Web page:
Author: M

A collection of high-quality academic essays.

The relationship between educational institutions and students

The three scholarly articles on the relationship between educational institutions and students are very insightful. The centre of their attention is the influence of student’s economic class on the quality and content of education received. But more importantly, class continues to influence and determine the quality and nature of an individual’s life beyond and after schooling years. In other words, the three authors posit in three different ways that economic class that an American is born into predetermines their course of life. The rest of this essay will flesh out this thesis.

The essay titled The Educated Global Citizen or Student Global Consumer? raises several important questions about the culture of education that has come to be accepted. Far from the ideal notions of education that the founding fathers of the nation envisioned, what we have today is the corporate takeover of schools and academies. The concept of advertising and sponsored programs have become so . . . Read More

Continue Reading

The key traits of North American Indian culture which flourished before the arrival of the Spanish Conquistadors in 1492

The simplistic version of history suggests a primitive/tribal way of life for indigenous Americans. Such a simplification detracts from the community a rich, ecologically informed culture, as well as an egalitarian social organization. The first chapter in the book by Roark, Johnson and team attempts to flesh out a complete picture of North American Indian culture before the arrival of the Spanish Conquistadors.

One of the key characteristics of Native Americans is their unique genealogy, which derives from African and Asian populations. Although this connection is not the most intuitive, anthropological studies using genetic markers have substantiated this understanding. In the late medieval period, they were believed to have adopted a hunter-gatherer mode of life. It is an important revelation, for everywhere else in the world agriculture and urbanization has already become entrenched. Bison was a great stock prey during the time as the ecology of the Great Plains suited it . . . Read More

Continue Reading

Compare and Contrast Paulo Freire and William Brickman

Both Paulo Freire and William Brickman stand as giants in the field of education. However, their views and concerns hardly ever converged. While Freire’s basic focus was the relation between education and socio-economy, Brickman’s scholarship was on comparative education at the international level. It is fair to say that these two areas are worlds apart. Yet, the work of both thinkers is integral to modern thought on education. Their theories and views continue to influence contemporary education professionals.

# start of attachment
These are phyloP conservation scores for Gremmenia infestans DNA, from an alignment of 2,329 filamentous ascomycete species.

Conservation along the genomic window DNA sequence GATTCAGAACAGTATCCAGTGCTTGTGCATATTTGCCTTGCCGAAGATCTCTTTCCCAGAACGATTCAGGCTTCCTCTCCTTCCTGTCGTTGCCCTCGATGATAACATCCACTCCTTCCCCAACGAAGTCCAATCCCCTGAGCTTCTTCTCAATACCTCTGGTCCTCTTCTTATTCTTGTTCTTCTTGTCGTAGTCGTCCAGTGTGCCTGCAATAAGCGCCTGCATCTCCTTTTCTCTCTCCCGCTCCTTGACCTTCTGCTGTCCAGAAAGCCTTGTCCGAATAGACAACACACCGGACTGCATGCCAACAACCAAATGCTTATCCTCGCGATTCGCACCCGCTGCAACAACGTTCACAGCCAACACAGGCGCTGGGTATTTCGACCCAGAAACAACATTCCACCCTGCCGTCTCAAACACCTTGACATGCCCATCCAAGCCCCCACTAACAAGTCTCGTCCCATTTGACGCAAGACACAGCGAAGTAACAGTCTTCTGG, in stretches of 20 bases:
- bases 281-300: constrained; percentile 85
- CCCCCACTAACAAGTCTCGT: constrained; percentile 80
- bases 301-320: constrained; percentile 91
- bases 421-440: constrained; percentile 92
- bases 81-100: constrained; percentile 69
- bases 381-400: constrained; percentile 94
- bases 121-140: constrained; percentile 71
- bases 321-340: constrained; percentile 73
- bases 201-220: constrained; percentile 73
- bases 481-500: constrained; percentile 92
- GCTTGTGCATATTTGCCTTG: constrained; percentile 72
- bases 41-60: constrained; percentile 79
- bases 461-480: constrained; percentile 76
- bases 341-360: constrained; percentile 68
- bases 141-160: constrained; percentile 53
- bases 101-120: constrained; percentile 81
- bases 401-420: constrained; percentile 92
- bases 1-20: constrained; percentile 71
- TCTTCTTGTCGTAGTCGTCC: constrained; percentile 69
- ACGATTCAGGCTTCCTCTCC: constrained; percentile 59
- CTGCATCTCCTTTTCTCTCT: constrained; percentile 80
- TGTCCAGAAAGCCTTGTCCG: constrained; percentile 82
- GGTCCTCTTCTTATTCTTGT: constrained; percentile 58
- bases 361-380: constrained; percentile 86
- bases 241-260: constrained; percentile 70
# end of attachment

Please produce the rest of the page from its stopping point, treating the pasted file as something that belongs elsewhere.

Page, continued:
One of the major focus areas of Freire’s work was the role of education in maintaining the existing social order. In other words, he sought to answer the question of how the oppressed in society continues to remain so? If the purpose of education is to enlighten, and in consequence, liberate the individual, then why are human relationships ripe with domination of one party over the other? It is a fair question and the answer lies in the way content, structure and . . . Read More

Continue Reading

Summary and Reflection of ‘Future of Medicine: Perfection and Beyond’ (Chapter 3) of Physics of the Future by Michio Kaku

The chapter takes the reader through an imaginative journey of medicine in the future. Although some of the possibilities proposed appear like material from a science fiction novel, they are based on emerging scientific breakthroughs. One of the themes discussed in the chapter is the increasing mastery of human beings to ‘play God’. Evolving new technologies allow the medical professional to perform astounding feats of genetic engineering. This could happen at various stages of life – from neonatal to palliative. With this capability, people can augment their life spans, develop immunity to various viruses and even thwart cancer using nanotechnology.

In chapter 3, Michio Kaku makes predictions and depictions of future of medicine in all its possible manifestations. We read of ‘nanobots’ that would operate at sub-molecular levels in dealing with infections and diseases. The author also envisions advancement in stem cell extraction and utilization, whereby, new organs . . . Read More

Continue Reading

Minority parents and child discipline

Parenting styles have always varied from one culture to another.  And despite a degree of homogenization due to large-scale migrations in the 20th century, cultural roots of families continue to bear upon how children are raised.  In the United States, for example, parents from minority ethnicities tend to hold their children to a different standard of discipline than their Caucasian counterparts.  As researcher Lisa Fontes notes in her article that just as areas of emphasis vary between cultures so do modes and methods of punishment.  There are differences in the way children are punished by African American/Southern parents compared to their Caucasian/New England counterparts.  Such variations are seen in other minority groups like Hispanic Americans, Korean Americans, etc.

Chinese and Indian American parents’ methods and attitudes toward child discipline have particularly attracted comment and criticism.  For example, in these communities, emphasis on . . . Read More